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Neither. There are a few different patterns such as MVVM, MVC and many more. It depends on too many things to advise which is best. Wikipedia: Model View ViewModel Wikipedia: Model–view–controller


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Patterns could give you a clean design for transforming your server objects into widget data. However they will not prevent you from having to define the strategy for each server object (at best you will remove duplicate code). May be you could use reflection or attributes to examine your server objects and have a generic generator for populating the ...


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My preferred responsibility by object: Controller handles the building of the viewmodel/viewbag. Logic unrelated to the rendering of the page gets shipped off to the BL. Thus personally I would compose the viewmodel within the controller, and not create a separate layer. The layer that you would create to compose the viewmodel, what would you call it? The ...


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For me there is no question to be answered here, you should always strive to separate out your components as much as possible. At a bare minimum, for every new project I create I do the exact following steps: 1) Create a blank visual studio solution 2) Add an MVC project to it 3) Add a class library to it called the Business layer 4) Add a class library to ...


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The "issue" is that the process could be slow because of the step 3. You may want to use a pipeline: While step 3 is still inserting notifications, have step 4 start process notifications that are already inserted. You may have to redesign how step 3 works, e.g. by splitting up the users into batches. Would it be tolerated to make the step 4 before ...


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I donot think that your model-driven-analysing approach is helpful until you want to remplement the old system. The benefit about model-driven-design is that you create a model and the basic code is generated from it if you have the apropriate codegenerators. For example the hybris-shop-system is implemented this way: you create a modell (an xml-file) and ...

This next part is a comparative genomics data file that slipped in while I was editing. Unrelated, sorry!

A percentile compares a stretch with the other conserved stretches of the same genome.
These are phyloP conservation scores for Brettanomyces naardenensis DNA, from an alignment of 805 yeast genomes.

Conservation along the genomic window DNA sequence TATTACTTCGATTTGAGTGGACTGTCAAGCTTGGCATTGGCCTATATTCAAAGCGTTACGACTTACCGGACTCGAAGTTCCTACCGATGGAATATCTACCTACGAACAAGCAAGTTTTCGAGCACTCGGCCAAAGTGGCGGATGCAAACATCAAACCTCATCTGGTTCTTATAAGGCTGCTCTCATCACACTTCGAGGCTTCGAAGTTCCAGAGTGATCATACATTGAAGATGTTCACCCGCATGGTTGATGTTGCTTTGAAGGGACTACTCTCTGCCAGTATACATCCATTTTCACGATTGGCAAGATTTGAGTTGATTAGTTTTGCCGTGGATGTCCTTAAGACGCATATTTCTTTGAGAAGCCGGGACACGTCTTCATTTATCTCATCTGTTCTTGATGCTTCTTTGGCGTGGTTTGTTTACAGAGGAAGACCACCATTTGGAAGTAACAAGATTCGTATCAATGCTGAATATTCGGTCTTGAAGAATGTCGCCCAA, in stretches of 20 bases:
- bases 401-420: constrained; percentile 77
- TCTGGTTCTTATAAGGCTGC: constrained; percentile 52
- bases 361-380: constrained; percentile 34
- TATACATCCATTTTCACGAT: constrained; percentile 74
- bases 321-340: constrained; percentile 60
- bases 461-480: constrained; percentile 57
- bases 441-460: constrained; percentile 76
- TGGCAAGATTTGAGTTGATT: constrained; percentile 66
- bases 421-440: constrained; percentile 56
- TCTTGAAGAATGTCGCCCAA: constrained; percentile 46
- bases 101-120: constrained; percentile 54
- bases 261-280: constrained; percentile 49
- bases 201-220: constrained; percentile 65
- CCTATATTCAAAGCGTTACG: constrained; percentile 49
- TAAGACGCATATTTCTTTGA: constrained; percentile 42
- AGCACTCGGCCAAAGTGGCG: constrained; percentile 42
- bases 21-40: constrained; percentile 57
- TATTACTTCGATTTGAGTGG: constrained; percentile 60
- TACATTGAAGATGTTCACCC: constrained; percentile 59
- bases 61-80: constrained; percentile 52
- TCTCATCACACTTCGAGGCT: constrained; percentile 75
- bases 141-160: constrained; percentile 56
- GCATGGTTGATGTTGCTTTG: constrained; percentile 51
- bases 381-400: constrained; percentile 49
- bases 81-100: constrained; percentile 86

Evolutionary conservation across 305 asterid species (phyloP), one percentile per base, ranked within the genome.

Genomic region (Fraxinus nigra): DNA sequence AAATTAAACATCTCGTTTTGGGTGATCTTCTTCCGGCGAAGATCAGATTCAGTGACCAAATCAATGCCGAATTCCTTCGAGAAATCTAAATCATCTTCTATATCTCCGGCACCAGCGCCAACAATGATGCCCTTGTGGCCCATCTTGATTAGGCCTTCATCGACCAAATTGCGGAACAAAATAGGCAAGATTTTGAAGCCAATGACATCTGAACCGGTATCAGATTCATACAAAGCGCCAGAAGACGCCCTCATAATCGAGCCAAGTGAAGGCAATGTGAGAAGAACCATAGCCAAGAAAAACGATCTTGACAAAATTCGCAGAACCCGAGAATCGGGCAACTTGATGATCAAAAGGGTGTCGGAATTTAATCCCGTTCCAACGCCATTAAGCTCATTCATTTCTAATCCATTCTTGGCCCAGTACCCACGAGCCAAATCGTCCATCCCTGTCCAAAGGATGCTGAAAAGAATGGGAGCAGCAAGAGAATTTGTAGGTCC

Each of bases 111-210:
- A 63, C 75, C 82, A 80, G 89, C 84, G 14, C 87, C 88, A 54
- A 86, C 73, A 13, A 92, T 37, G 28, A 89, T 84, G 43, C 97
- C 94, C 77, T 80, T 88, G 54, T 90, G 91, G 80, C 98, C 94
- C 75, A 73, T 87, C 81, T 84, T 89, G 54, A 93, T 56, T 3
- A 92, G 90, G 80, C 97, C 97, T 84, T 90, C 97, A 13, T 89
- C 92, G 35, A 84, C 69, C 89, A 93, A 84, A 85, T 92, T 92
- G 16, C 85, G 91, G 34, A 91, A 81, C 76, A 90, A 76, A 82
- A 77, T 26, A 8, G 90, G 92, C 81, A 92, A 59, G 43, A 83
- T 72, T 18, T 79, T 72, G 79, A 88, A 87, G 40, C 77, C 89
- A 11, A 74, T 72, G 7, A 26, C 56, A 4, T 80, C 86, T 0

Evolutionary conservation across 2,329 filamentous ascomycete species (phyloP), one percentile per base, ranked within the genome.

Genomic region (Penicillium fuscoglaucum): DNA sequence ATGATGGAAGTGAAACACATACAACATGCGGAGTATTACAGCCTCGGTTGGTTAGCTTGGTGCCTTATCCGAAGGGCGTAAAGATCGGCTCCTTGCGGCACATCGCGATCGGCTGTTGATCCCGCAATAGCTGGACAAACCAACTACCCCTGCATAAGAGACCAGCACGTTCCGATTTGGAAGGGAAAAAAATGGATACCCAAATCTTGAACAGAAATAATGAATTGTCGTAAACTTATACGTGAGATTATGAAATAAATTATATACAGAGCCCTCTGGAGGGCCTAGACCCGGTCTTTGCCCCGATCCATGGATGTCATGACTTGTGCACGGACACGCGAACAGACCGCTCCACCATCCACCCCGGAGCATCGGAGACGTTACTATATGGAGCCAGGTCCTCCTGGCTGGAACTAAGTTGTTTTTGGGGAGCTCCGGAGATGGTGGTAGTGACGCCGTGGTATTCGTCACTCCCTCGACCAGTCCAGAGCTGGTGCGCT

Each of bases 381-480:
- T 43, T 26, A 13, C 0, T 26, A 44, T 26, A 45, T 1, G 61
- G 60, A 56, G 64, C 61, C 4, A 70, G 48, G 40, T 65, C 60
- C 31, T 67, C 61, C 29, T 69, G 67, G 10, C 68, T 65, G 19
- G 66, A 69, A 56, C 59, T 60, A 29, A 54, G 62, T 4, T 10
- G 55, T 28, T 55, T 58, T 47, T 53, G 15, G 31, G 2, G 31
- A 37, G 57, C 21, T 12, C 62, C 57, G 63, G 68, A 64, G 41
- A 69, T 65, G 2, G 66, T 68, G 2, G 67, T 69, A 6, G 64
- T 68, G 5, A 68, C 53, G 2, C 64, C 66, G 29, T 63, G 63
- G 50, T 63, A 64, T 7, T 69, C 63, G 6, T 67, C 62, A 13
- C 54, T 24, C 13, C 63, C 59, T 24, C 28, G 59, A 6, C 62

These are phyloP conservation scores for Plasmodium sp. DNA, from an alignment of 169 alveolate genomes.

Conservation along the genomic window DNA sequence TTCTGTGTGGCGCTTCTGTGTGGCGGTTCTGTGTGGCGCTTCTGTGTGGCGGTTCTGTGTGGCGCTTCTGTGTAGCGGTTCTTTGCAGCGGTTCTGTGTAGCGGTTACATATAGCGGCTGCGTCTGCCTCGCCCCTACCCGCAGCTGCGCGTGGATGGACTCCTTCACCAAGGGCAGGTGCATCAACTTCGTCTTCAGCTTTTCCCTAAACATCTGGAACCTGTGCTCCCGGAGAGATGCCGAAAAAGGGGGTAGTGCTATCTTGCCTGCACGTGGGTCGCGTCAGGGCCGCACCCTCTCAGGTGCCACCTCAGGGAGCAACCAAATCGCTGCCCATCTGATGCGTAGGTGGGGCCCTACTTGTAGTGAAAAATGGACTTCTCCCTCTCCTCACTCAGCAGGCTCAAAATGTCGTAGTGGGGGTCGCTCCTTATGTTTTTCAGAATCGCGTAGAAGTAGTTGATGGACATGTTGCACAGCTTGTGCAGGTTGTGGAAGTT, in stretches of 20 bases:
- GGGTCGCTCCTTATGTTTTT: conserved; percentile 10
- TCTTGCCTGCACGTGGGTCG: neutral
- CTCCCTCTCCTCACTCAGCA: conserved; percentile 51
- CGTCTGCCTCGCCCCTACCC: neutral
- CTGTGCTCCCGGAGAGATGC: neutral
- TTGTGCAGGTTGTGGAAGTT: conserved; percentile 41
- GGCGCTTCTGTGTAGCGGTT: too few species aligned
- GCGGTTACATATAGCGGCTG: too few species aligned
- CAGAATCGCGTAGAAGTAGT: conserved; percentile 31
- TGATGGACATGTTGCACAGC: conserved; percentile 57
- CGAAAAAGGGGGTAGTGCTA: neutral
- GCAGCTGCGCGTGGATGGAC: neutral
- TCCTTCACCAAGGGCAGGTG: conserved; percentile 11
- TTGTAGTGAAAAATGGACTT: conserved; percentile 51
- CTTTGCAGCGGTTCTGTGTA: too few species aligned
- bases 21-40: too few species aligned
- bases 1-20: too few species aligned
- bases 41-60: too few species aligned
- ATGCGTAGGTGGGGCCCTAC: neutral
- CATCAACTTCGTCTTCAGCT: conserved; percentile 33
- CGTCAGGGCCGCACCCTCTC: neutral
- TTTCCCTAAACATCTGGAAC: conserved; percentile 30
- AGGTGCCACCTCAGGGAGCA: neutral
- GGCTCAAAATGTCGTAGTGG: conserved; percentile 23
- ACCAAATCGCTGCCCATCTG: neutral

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Model is not normal OtherSpelling should be a separate entity named Spelling DialectApplicable should be a separate entity named Dialect TagReferentCount should be calculated CategoryReferentCount should calculated In WordTag, WordID and TagID should be separate FK besides being CPK In WordCategory, WordID and CategoryID should be separate FK besides being ...


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is this database design fully normalised? There are many normal forms. This design is mostly 3NF, except for the three ReferenceCount columns. As such it accords with common practice in the software development industry. is it sound? Yes, given your comments to the other answer, I wouldn't be upset if one of my developers suggested this as a ...


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The most obvious violation of normalization in your DB are the reference counting attributes - they introduce redundant information and could get "out of sync" with the real number of references. "OtherSpelling" might be a violation of normalization, or it might not, this depends indeed on the data you are going to store. I think it is debatable if, since ...


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is it fully normalised? no. are there problems with it? possibly yes. Just one example: "otherspelling" as a field in the word table breaks both normalisation AND is a problem. What if a word has multiple alternative spellings? And oh, you shouldn't aim for complete normalisation. Complete normalisation is itself a potential problem, especially for ...


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ASP.NET Identity comes in two flavors: You can use your own signin, which will essentially become a 'private IDP' for you. You an use external IDPs (Facebook, Twitter, LinkedIn, etc.) via ASP.NET Identity, which will handle all the complexity. I am not sure which option is "nothing for Production" in your opinion. If you can explain the concerns, the ...


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Everything I've read says to pass parameters to a REST service in the URI, whether by template, or query string: Nobody that understands REST would recommend that. URL (uniform resource locator) is a subtype of URI (uniform resource identifier). A URL is meant to be a string representing the identity of the resource you're interacting with; a URL ...


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I'd structure it by moving it inside the json fields if HTTP basic auth isn't an option. For example: POST https://my.server/login { "username": "user", "secret": "someSecureHashAndNotThePlaintextPasswordSeriouslyDontDoThat" }